There are many things that will impact what the future of our urban logistics and food supply chains will look like in our cities in ten years’ time. This X-KIC workshop organised by EIT Urban Mobility (Innovation Hub North), EIT Food and with Participation of EIT Climate-KIC and EIT Health spent two sessions in September 2020 thinking of the future of sustainable logistics and food supply, and what role the EIT KICs might have in shaping this.
A X-KIC workshop
On 16-17 September 2020, 25 experts met in Copenhagen and online to discuss the future of sustainable urban logistics and food supply chain. The workshop was held as a side event of the La Futura conference.
The starting point was understanding the direction for EIT Urban Mobility and EIT Food for the timeframe 2030:
- “We at EIT Urban Mobility are working on our strategic agenda, but what is clear is that we want to work for a sustainable urban mobility, in terms of environmental, social and economic sustainability, based on the needs of cities,” says Henrik Morgen, Director, Innovation Hub North
Andrew Carling, Director of Strategic Programmes at EIT Food presented EIT Food’s vision and strategic objectives. The direction of travel for these KICs is ambitious and points towards a healthy, sustainable future, but how can the KICs leverage the power of their organisations and community to help achieve this?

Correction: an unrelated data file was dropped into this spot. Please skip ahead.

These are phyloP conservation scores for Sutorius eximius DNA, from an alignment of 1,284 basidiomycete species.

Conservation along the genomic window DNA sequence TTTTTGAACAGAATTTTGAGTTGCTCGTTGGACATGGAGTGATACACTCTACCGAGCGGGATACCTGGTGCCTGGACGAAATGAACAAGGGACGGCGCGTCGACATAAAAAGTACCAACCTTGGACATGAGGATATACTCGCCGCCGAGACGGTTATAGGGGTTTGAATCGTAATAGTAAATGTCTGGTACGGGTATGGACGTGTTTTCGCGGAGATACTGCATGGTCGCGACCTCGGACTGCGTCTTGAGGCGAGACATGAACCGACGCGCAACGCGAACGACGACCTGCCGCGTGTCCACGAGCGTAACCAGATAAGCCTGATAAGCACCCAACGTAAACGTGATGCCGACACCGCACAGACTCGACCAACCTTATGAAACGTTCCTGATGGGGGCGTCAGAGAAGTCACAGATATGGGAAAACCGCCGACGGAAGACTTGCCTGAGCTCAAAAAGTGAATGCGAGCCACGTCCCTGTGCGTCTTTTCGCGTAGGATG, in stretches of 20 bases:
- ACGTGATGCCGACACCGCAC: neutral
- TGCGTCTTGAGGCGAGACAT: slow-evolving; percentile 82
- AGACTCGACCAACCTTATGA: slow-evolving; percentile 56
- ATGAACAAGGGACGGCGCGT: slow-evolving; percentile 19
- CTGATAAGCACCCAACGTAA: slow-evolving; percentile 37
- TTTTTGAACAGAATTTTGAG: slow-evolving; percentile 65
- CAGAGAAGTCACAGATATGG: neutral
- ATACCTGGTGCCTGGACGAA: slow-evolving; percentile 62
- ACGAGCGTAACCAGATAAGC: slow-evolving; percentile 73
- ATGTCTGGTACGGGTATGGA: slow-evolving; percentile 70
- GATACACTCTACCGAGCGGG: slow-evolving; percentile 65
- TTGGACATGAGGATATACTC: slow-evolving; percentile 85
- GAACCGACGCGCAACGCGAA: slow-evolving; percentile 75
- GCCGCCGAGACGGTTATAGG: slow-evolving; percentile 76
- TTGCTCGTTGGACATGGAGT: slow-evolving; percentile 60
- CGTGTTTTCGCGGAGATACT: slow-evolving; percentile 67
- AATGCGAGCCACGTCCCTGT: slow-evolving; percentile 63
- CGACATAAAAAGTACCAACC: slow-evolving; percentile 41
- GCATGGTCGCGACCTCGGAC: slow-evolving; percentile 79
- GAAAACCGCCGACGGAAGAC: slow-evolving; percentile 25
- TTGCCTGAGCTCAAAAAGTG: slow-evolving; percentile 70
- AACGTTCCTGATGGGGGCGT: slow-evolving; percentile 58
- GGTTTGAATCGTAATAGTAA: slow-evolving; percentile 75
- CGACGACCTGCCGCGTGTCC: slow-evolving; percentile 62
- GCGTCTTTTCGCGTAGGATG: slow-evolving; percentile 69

During two sessions, the workshop used three workshop techniques to engage participants in discussion on this topic. The participants worked on identifying trends, developing scenarios and designing impact pathways, based on the visions and strategic objectives of the KICs.
Results and next steps
Through animated discussion in Copenhagen and online, the participants identified impact pathways that sought to promote societal and industrial change through e.g. education, tools/ framework development, and product innovation.
All of the scenarios that were developed focused on transitioning towards sustainable food and logistics systems. However, much discussion focused on to what extent consumer behaviour (e.g. dietary preferences) and food production would support or hinder this change. A key tension highlighted was whether technological innovation, in the form of digitalisation and automation of supply chains and logistics could be managed and regulated effectively to promote sustainability and not solely economic growth.
Over 100 trends were identified by participants, the top trends (key drivers) were related to food innovation, technology, people & society and sustainability.
- “This workshop was a first step: we want to look forward and see how we can work together with other KICs, and also as EIT Urban Mobility in understanding how we can best have impact in helping to create sustainable city logistics,” says Henrik.
For those interested in the workshop and outcomes, please contact Anna Clark, Innovation Lifecycle Manager at EIT Urban mobility Innovation Hub North.